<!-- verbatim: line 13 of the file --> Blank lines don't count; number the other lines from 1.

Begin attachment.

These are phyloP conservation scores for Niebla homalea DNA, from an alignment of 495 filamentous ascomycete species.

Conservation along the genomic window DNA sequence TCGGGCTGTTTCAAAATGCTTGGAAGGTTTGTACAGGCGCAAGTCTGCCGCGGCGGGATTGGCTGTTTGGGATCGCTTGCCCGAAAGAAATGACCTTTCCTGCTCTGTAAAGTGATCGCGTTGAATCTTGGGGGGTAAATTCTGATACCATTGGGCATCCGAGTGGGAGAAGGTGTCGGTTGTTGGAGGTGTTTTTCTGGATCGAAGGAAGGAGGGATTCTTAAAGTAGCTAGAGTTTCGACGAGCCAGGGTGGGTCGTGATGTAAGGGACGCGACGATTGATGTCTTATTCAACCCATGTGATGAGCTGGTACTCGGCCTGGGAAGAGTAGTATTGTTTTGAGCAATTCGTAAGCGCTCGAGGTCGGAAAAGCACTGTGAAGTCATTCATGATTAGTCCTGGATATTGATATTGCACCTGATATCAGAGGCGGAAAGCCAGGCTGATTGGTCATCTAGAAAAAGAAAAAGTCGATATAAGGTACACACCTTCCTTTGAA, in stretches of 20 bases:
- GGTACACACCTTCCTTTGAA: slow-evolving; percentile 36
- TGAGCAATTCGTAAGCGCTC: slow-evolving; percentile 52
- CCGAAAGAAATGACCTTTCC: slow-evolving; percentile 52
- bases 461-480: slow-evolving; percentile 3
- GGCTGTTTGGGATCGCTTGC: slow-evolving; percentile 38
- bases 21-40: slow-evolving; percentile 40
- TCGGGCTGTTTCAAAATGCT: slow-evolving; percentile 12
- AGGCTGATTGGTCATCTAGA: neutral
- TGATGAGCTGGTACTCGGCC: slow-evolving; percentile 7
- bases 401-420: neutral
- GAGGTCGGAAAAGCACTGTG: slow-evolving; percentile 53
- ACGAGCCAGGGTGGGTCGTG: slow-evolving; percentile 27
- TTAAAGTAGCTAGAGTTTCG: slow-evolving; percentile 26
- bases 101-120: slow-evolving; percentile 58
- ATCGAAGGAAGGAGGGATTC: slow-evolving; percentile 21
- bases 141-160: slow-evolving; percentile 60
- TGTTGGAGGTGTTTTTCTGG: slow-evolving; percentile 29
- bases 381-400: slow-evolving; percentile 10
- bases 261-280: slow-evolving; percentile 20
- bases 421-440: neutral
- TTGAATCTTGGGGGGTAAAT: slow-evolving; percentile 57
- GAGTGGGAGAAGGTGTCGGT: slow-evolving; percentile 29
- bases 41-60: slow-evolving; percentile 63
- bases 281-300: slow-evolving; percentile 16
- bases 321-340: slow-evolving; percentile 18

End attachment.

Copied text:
- GAGGTCGGAAAAGCACTGTG: slow-evolving; percentile 53